Gibraltar lawyers train in England and Wales as either barristers or solicitors. Gibraltar enjoys the benefits of a fused legal profession with both barristers and solicitors having full rights of audience in all Gibraltar courts.
Gibraltar’s Position in Europe & Relationship with the EU
Gibraltar was formerly a part of the EU but it left togh3 the United Kingdom in 2019 and all the advantages and obligations of EU membership ended in December 2020 at the end of the transition period.
Gibraltar is outside the EU and it is not a part of the Schengen Agreement which provides for the abolition of passport controls throughout the EU. However, it enjoys a free-flowing frontier with neighbouring Spain across the land frontier further to agreements entered into with the Spanish Government in this regard.
Currently, the United Kingdom and the EU are negotiating a Treaty which will allow the Schengen zone to be extended to Gibraltar. This will allow persons in Gibraltar to access the whole of the Schengen zone travel area without going through passport controls.
Financial Services Regulation
The Financial Services Commission (“FSC”) is an independent statutory body established by an Act of the Gibraltar Parliament (“the Financial Services Commission Act 2007”). It is responsible for licensing and regulating all financial services activity in Gibraltar including banking, insurance, investment services, funds, trust and company management.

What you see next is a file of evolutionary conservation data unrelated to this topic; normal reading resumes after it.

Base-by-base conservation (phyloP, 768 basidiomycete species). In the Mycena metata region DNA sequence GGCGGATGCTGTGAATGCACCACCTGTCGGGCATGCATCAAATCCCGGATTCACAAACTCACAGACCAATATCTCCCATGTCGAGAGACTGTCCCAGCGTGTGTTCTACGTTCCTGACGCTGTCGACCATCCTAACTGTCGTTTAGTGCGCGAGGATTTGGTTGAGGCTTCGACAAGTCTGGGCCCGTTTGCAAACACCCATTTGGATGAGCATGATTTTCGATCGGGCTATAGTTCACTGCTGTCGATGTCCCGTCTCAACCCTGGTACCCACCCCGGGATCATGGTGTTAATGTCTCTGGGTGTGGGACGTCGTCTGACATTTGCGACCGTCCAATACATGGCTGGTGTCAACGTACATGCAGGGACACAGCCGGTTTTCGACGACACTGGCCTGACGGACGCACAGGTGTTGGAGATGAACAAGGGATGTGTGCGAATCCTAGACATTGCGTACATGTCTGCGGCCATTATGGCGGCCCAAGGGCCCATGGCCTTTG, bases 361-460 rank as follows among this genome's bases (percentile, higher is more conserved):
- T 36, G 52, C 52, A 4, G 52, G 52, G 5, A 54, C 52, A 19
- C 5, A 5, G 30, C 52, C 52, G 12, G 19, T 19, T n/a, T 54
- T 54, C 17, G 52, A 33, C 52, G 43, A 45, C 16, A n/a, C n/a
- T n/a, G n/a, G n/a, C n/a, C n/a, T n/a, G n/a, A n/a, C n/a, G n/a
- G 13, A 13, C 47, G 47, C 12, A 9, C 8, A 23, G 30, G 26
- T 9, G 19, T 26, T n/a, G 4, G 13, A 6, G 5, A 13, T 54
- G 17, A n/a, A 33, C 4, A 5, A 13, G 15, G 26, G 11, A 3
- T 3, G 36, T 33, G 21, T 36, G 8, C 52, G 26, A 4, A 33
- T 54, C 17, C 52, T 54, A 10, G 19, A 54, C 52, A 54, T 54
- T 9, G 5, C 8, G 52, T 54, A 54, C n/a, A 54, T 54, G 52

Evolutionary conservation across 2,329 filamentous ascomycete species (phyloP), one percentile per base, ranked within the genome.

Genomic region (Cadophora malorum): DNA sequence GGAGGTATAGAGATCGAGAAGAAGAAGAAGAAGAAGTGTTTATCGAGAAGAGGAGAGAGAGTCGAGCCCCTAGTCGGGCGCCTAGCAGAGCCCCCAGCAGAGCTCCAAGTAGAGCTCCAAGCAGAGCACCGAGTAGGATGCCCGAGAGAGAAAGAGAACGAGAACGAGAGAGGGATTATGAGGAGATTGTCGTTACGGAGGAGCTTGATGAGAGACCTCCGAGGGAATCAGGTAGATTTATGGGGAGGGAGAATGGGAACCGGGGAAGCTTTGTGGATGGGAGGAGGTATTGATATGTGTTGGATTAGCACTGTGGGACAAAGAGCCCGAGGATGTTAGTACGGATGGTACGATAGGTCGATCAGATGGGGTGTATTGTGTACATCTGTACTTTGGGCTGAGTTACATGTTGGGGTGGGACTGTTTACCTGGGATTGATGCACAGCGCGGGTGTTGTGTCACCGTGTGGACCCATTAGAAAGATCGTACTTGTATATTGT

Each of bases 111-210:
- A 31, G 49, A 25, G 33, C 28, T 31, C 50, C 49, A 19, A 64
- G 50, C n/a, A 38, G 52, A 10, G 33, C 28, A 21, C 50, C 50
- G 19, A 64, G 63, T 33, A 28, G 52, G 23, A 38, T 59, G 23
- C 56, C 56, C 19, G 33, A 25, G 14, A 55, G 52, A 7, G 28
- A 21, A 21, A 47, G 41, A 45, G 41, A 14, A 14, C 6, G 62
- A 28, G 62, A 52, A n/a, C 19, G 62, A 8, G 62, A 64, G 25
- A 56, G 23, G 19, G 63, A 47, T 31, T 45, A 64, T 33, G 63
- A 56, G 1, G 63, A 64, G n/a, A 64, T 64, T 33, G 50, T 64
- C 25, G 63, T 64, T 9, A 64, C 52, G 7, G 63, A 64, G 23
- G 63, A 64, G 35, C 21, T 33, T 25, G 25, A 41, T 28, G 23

The FSC has the necessary expertise to regulate to an exceptional level and efficiently ensure that the provisions of all EU directives relevant to the finance centre are complied with. This guarantees that Gibraltar licenced professionals and institutions operate in accordance with the very highest standards. More information may be seen at http://www.fsc.gi/fsc/home.htm.
Gibraltar maintains an independent tax status and can enact its own tax legislation independently of Britain. In Gibraltar, there is no VAT, capital gains tax, inheritance tax, wealth tax, gift tax, withholding tax and no tax on interest or gains made on monetary investments.
In addition, there is no taxation on dividends to any company or to a non-resident individual. This makes Gibraltar an attractive jurisdiction to set up holding companies as dividend can be received completely free of tax.
Taxable profits are charged with corporation tax of 10% since 1st January 2011. However, (with the exceptions of royalties and loan interest of more than £100,000 per annum), only income which accrues in or is derived from Gibraltar is subject to corporation tax in Gibraltar.
Gibraltar operates a low tax regime including a tax residency scheme for individuals with net assets in excess of £2m (conditions apply) capping the maximum personal income tax at between £22,000 and £27,500.
Assessment and collection of tax is administered by the Commissioner of Income Tax. The tax year runs from 1st July to the following 30th June.
Gibraltar has a thriving and diverse economy. It is built on four distinct sectors: financial services, shipping, tourism and e-gaming. Gibraltar’s prosperous economy has proven to be strong and robust even during the recent global financial crisis, with our gross domestic product steadily growing year and year.
Gibraltar offers a vibrant property market with an excellent choice of high quality housing. Gibraltar provides diverse marina facilities capable of berthing large luxury yachts. It is a Mediterranean territory and as such enjoys excellent weather and lifestyle.